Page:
Greatest Films of the 1950s
Greatest Films of the 1950s


Greatest Films of the 1950s
1950 | 1951 | 1952 | 1953 | 1954 | 1955 | 1956 | 1957 | 1958 | 1959

1958

Title Screen Film Genre(s), Title, Year, (Country), Length, Director, Description

Ashes and Diamonds (1958, Poland) (aka Popiół i Diament), 103 minutes, D: Andrzej Wajda

Auntie Mame (1958), 143 minutes, D: Morton DaCosta

The Big Country (1958), 166 minutes, D: William Wyler

Cairo Station (1958, Egypt) (aka The Iron Gate, or Bab el Hadid), 77 minutes, D: Youssef Chahine

Cat on a Hot Tin Roof (1958), 108 minutes, D: Richard Brooks

The Defiant Ones (1958), 97 minutes, D: Stanley Kramer

Elevator to the Gallows (1958, Fr.) (aka Ascenseur Pour l'échafaud), 88 minutes, D: Louis Malle

Gigi (1958), 115 minutes, D: Vincente Minnelli

Horror of Dracula (1958, UK), 82 minutes, D: Terence Fisher

I Want to Live! (1958), 120 minutes, D: Robert Wise
A film-noirish, low-budget, gritty biographical (yet heavily fictionalized) crime drama (with an original jazzy score) about capital punishment. Petty criminal (burglary, forgery, perjury), prostitute ("party girl"), and drug addict Barbara Graham (Susan Hayward) was also associated with West Coast low-life, underworld figures. She acted as a "shill" - bringing in unsuspecting men to be fleeced at a gambling parlor. Graham was charged by a grand jury with the brutal murder of crippled, 64 year-old widow Mabel Monahan during a robberty attempt in her Burbank, CA home in 1953, along with three known criminal accomplices: Emmett Perkins (Philip Coolidge), John R. 'Jack' Santo (Lou Krugman), and Bruce King (James Philbrook). Reportedly, the murder victim had $100,000 hidden somewhere in her home, but wouldn't divulge where. Although Graham was questioned thoroughly, she claimed her innocence, but her sordid past would cause her to be regarded as guilty from the start (without presumption of innocence). For the trial, she was defended by attorney Richard Tibrow (Gage Clarke). During the trial, King had been granted immunity, and claimed that Graham was a partner in the crime (she was nicknamed "Bloody Babs"). She had no solid or credible alibi - it couldn't be proved that she was home with her shifty, drug-addicted bartender-husband Henry/Hank and child on the evening of the crime. Wired undercover police detective Ben Miranda (Peter Breck) entrapped the desperate and anxious Graham (fearing the death penalty) into confessing, when she was falsely promised an alibi. She was convicted of the crime in 1954, and sentenced to death. During the torturously-long appeals process, she was represented by San Francisco newspaperman Ed Montgomery (Simon Oakland), and defended by psychologist Carl Palmberg (Theodore Bikel), who claimed she was anti-social, but not violent. However, her verdict could not be overturned ultimately, and she was not able to obtain clemency from the governor. After a few last-minute stays of execution were exhausted, 31 year-old Graham was sent to the gas chamber of San Quentin on June 3, 1955. The death scene was memorable. When strapping her in a chair, preparing the chemicals, and masking her, the prison guard added: "When you hear the pellets drop, count ten. Take a deep breath. It's easier that way." Graham quipped: "How do you know?"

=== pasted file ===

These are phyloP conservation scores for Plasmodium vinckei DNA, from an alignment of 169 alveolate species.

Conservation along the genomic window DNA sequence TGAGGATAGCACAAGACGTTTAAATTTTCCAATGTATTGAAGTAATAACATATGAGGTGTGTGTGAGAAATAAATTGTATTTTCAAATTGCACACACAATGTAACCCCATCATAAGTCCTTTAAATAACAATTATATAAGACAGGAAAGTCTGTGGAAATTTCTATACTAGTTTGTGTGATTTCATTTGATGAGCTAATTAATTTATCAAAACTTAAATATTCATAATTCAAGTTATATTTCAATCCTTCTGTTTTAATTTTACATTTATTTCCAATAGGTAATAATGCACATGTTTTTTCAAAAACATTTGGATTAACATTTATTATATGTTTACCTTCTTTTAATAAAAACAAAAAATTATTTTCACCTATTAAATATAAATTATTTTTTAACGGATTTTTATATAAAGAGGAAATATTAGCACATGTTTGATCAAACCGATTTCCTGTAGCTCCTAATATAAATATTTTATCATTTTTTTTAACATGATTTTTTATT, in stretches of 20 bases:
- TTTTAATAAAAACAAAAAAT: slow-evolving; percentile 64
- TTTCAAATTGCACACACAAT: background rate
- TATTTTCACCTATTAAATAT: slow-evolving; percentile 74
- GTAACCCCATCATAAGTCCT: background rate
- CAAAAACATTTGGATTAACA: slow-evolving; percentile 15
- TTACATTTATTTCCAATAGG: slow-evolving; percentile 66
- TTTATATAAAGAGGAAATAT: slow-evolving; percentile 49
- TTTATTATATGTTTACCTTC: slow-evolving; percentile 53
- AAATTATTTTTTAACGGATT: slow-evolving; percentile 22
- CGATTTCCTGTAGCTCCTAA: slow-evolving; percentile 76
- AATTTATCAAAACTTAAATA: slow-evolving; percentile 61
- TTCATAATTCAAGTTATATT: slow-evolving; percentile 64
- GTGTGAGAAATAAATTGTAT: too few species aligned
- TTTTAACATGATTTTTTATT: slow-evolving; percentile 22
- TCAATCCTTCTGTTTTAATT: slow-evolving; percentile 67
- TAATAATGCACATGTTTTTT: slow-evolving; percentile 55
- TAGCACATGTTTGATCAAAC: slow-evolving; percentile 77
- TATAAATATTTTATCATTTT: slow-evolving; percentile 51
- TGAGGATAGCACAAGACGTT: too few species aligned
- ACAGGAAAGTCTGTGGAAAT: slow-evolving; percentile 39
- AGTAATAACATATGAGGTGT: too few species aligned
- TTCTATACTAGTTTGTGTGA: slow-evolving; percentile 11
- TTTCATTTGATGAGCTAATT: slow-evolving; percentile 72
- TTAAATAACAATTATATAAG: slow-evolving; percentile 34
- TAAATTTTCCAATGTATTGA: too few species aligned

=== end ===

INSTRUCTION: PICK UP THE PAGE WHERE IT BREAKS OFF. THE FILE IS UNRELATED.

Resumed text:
Man of the West (1958), 100 minutes, D: Anthony Mann

Mon Oncle (1958, Fr.) (aka My Uncle), 117 minutes, D: Jacques Tati

Separate Tables (1958), 100 minutes, D: Delbert Mann

Some Came Running (1958), 137 minutes, D: Vincente Minnelli

Touch of Evil (1958), 95 minutes, D: Orson Welles
An off-beat, twisted, dark and sweaty, film noirish thriller, with murder, police corruption, kidnapping, betrayal, perversion and more in a squalid Mexican-American border town. Opens with a daring, captivating single-take sequence, ending with the explosive, car-bomb murder of an American businessman on the American side of the border. A self-righteous narcotics agent 'Mike' Vargas (Charlton Heston) becomes snarled in the local investigation with a grotesque, police captain Hank Quinlan (Orson Welles), ignoring his honeymooning bride Susan (Janet Leigh) who is meanwhile being terrorized in an out-of-the-way motel by a menacing gang. The experienced, old-time cop Quinlan habitually fabricates evidence to convict the guilty (even though his instincts are usually correct) and frames a young Mexican for the murder, putting him into conflict with the narcotics detective. The corrupt, overweight police captain is finally brought down by Vargas' persistent, perilous efforts with the cooperation of Quinlan's long-time partner Sgt. Pete Menzies (Joseph Calleia).

Vertigo (1958), 128 minutes, D: Alfred Hitchcock
Arguably Hitchcock's most complex, most analyzed, compelling masterpiece, involving a man's compulsive obsession to exploitatively manipulate and transform a woman to match his fantasy. Vertigo-suffering, acrophobic detective John 'Scottie' Ferguson (James Stewart) trails an old college friend Gavin Elster's (Tom Helmore) wife as she wanders around San Francisco - a cool, blonde named Madeleine (Kim Novak). Meanwhile, Scottie's friend 'Midge' Wood (Barbara Bel Geddes) expresses unrequited love for him. Madeleine's obsession with a tragic ancestor Carlotta Valdez intrigues Scottie, and after saving her from a suicidal jump into the Bay, he falls in love with her. When she falls to her death from a tower in an assumed suicide, he spirals down into a deep depression. Haunted and obsessed with the dead woman, he meets her lower-class double Judy (Novak again) and manipulates her into changing into the dead Madeleine's image - with mad consequences in the uncompromising conclusion.


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